So Huawei is both flourishing and perishing, depending on the geography you look at. The Chinese company is both the darling of major pan-European carrier networks like Telefónica, Deutsche Telekom, and Vodafone — and the untouchable pariah for US operators wary of its potential links to international espionage. There’s an obvious dissonance between these two positions, and I find it notable that Germany and the UK both rely heavily on Huawei for networking equipment. The first is a country famous for being extremely scrupulous about consumer privacy and data security, and the second is America’s closest political ally. At this point, it feels like US spy agencies have to either put up concrete allegations and evidence of wrongdoing on Huawei’s part, if there is any, or allow the company to carry on its business. The burden of proof is on the accusers.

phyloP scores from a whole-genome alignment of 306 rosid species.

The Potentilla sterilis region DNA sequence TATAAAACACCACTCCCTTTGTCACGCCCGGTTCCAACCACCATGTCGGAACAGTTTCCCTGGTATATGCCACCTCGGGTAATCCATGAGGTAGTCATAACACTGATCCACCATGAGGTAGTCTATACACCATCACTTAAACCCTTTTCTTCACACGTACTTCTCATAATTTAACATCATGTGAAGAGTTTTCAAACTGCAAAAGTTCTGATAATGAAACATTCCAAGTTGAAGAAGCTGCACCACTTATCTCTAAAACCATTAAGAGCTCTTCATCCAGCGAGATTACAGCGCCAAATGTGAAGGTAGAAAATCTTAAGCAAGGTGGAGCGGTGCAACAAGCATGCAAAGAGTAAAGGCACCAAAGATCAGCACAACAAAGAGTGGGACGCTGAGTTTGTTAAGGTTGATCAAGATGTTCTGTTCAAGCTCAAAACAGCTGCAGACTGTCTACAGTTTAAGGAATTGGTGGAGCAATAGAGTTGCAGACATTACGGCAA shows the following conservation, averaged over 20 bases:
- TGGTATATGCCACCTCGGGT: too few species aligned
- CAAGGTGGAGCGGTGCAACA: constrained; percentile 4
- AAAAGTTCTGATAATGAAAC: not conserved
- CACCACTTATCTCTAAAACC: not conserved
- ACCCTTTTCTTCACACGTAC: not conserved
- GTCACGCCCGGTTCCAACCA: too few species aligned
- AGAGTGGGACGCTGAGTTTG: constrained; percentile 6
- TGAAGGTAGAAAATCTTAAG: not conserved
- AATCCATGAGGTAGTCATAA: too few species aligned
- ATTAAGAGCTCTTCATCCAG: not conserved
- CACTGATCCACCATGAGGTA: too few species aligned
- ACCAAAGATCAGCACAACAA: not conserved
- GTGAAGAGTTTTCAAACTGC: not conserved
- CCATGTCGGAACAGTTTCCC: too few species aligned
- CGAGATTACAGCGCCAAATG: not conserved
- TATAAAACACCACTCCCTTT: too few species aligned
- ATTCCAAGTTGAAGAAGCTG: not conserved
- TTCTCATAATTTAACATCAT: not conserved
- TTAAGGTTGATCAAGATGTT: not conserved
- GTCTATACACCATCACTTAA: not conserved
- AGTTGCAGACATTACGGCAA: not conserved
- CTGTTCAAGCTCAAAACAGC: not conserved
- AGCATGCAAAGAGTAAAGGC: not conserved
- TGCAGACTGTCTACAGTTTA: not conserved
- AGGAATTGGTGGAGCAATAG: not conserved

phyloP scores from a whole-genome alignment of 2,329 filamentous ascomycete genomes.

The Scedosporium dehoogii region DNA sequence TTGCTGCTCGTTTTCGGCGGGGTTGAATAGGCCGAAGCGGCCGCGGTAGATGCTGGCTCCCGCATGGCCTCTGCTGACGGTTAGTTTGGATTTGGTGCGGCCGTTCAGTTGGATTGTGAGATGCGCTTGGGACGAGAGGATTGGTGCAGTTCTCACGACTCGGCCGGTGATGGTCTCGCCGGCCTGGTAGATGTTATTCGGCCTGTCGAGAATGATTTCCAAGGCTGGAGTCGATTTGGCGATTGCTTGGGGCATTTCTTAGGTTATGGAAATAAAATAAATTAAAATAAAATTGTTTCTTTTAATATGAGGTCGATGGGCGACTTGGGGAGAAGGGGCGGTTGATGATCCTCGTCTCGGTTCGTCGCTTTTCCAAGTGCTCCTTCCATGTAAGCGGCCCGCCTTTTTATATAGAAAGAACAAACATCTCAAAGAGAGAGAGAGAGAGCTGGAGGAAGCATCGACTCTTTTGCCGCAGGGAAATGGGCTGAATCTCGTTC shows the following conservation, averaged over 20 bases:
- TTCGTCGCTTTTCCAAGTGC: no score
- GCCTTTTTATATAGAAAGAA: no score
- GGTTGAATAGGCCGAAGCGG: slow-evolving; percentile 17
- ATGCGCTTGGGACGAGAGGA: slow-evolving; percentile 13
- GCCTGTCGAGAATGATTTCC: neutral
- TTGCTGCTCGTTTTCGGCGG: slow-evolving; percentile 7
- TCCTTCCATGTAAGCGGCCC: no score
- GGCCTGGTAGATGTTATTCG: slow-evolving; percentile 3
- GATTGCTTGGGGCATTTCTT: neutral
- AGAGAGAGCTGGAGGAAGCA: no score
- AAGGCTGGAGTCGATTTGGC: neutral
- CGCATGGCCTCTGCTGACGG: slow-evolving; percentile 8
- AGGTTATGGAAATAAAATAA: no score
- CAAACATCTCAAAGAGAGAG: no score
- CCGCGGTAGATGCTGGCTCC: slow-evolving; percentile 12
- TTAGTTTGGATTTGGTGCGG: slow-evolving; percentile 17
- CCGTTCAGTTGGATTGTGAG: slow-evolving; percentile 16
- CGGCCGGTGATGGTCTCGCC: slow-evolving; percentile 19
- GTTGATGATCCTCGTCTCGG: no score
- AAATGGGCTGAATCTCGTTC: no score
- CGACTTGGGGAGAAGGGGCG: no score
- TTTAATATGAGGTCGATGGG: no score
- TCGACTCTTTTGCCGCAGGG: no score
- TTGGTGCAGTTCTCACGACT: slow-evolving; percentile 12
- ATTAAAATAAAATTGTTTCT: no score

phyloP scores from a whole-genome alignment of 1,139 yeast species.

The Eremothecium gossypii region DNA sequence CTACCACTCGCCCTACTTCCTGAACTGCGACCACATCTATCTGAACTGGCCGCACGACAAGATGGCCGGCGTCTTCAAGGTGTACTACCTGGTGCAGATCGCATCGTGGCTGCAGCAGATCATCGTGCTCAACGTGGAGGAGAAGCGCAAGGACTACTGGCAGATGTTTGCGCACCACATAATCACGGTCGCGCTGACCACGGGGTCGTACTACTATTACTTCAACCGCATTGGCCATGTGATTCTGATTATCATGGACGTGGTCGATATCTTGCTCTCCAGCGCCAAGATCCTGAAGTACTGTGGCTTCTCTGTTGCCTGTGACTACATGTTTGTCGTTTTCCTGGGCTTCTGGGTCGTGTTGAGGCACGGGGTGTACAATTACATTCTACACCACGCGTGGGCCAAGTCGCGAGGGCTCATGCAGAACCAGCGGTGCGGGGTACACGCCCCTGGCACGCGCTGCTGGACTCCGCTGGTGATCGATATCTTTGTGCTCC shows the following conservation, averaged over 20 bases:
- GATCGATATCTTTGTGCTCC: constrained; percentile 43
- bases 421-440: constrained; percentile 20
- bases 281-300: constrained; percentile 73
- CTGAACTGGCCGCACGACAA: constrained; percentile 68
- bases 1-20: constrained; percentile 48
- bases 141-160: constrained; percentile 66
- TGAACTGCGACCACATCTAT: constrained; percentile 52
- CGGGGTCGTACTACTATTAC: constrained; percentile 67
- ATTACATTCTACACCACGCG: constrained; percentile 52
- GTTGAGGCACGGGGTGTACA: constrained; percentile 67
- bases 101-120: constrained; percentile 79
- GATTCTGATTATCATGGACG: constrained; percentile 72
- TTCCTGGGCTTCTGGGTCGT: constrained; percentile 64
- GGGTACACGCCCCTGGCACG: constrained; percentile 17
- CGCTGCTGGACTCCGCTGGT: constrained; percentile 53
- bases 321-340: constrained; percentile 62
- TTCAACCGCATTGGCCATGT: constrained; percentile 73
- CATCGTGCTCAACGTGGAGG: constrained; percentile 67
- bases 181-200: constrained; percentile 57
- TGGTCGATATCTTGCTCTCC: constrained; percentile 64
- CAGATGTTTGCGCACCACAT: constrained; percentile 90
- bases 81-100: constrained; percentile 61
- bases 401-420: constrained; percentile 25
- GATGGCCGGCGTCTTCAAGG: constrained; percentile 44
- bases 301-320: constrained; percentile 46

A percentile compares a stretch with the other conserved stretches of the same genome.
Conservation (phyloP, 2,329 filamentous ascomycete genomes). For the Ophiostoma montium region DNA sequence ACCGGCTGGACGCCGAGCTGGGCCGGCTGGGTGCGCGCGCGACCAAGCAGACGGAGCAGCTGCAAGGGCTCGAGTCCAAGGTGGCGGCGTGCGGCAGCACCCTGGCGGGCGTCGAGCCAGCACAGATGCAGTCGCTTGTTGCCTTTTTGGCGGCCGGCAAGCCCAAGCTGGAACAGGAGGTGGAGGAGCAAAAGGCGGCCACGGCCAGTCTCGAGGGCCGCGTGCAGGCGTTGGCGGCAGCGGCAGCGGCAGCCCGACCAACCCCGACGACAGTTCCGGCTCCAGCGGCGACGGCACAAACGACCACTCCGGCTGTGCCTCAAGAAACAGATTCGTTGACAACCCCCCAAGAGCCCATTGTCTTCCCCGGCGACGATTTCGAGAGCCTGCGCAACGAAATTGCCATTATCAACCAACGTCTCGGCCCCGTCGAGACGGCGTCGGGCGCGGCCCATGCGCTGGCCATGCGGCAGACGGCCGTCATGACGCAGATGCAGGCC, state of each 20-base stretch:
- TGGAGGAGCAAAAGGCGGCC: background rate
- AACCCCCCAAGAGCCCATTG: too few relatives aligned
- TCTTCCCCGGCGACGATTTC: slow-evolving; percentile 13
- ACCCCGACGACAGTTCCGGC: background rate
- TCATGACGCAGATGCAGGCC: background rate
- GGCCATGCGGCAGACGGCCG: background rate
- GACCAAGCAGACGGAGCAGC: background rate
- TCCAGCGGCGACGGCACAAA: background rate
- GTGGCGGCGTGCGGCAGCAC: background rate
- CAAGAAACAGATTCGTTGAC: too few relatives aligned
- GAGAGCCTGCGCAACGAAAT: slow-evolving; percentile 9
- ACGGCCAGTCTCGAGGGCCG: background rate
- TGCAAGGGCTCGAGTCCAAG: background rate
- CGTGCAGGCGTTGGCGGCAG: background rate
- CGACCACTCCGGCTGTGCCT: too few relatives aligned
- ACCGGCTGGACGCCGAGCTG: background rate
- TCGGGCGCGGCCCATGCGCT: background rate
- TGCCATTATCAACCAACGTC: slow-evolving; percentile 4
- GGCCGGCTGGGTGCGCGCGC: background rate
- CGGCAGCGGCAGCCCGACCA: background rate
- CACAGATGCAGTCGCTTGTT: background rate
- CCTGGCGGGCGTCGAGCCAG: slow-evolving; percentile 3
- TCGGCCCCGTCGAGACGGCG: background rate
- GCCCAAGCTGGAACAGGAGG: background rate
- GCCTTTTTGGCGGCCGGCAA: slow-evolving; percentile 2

Ultimately, it all boils down to this: Huawei never did much business in the US, and so losing out on the market opportunity is costly but not a total disaster; the US, on the other hand, has landed in an uncomfortable duopoly situation that strangles consumer choice. The US phone market needs a respectable third player more than Huawei needs the US market.